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  • Working in areas with multiple obstructions

    The beamforming advancements within 802.11ac also help in areas with higher than normal physical obstructions. This is because the 11ac-capable WiFi radios have the ability to detect the approximate direction the wireless signal can be sent. The transmitting device then directs more of the wireless signal in that direction. By doing so, you greatly improve connection strength. In most office environments with few obstructions other than drywall, plywood and cubicles, this may not be all that noticeable. But in manufacturing plants, warehouses, and other areas where obstructions are far less forgiving, 11ac can make a real difference.

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  • Backward compatibility

    If you are upgrading or implementing a new wireless LAN, it stands to reason that you would go with 802.11ac technologies. WiFi vendors are selling 802.11ac-capable access points at the same price -- or cheaper -- than 802.11n hardware. It's also important to note that 802.11ac is fully backwards compatible and can work right alongside older APs without fear of interfering with older technologies. So if you want to perform a rolling upgrade, mixing 802.11ac APs with previous-generation APs all the way back to 802.11b, go right ahead. Just keep in mind that the newer APs may end up being the more attractive APs that end devices will want to connect to. But as long as you plan accordingly, rolling upgrades should be fairly seamless to end users.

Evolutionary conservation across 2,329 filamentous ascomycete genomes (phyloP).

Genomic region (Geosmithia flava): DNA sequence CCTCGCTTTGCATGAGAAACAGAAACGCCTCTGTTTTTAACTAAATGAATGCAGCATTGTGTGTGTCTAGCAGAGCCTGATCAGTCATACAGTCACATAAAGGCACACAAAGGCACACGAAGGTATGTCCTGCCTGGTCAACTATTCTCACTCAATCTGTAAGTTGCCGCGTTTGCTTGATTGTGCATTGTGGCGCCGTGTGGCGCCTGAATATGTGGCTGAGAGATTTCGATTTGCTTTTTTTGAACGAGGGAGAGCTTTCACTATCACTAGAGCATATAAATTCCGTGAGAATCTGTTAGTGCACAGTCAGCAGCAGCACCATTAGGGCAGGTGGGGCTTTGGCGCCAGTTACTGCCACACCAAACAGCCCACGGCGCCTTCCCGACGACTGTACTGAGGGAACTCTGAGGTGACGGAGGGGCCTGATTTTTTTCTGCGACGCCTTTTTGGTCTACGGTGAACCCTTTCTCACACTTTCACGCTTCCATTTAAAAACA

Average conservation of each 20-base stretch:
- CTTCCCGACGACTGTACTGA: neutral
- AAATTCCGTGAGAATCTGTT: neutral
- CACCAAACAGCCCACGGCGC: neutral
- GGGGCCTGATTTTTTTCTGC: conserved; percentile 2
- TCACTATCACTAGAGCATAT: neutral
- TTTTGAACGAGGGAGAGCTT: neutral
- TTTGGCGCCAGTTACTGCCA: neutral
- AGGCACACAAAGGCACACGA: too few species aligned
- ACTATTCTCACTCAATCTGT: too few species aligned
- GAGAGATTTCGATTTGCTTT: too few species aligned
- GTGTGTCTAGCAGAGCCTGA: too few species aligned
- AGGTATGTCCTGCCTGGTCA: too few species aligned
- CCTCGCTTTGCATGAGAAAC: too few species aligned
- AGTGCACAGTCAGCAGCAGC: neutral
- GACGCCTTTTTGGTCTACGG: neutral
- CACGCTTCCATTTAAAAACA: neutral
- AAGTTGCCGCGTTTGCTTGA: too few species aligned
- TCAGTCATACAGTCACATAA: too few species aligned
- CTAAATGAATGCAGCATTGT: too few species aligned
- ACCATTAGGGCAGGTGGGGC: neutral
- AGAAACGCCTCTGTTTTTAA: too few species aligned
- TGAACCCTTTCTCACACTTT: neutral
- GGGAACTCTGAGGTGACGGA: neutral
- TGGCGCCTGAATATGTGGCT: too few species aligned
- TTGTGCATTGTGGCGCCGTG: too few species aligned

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  • Improved multi-user performance

    The 802.11ac wave 2 protocol takes advantage of what's known as multi-user, multiple input/multiple output (multi-user MIMO). What this essentially means is the wireless access point can send multiple frames to multiple clients using the same frequencies. It does this by utilizing multiple antenna arrays built-in to an 802.11ac. Again, this will prove to be beneficial in densely populated WiFi areas.

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  • More channel bonding choices

    Channel bonding is the process of combining multiple channels together to create a longer-width channel that can transmit higher bandwidths. There are several use cases for this, including wireless backhaul and for the purpose of creating smaller cells in areas where device connectivity is dense. While 802.11n offers 40 MHz channel bonding, 802.11ac allows for 80 MHz and Wave 2 enables  160 MHz channel bonding.

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  • 256 QAM modulation

    The method used to transport data over radio waves is known as quadrature amplitude modulation (QAM). In 802.11n, the modulation used is 64-QAM. 802.11ac packs in more information by using 256-QAM. By providing more data in each wave, you can theoretically achieve a 33% throughput advantage. Keep in mind, however, that to achieve a full 33% speed advantage through 256-QAM, your wireless device must be in an optimal position, close to the AP, with little interference.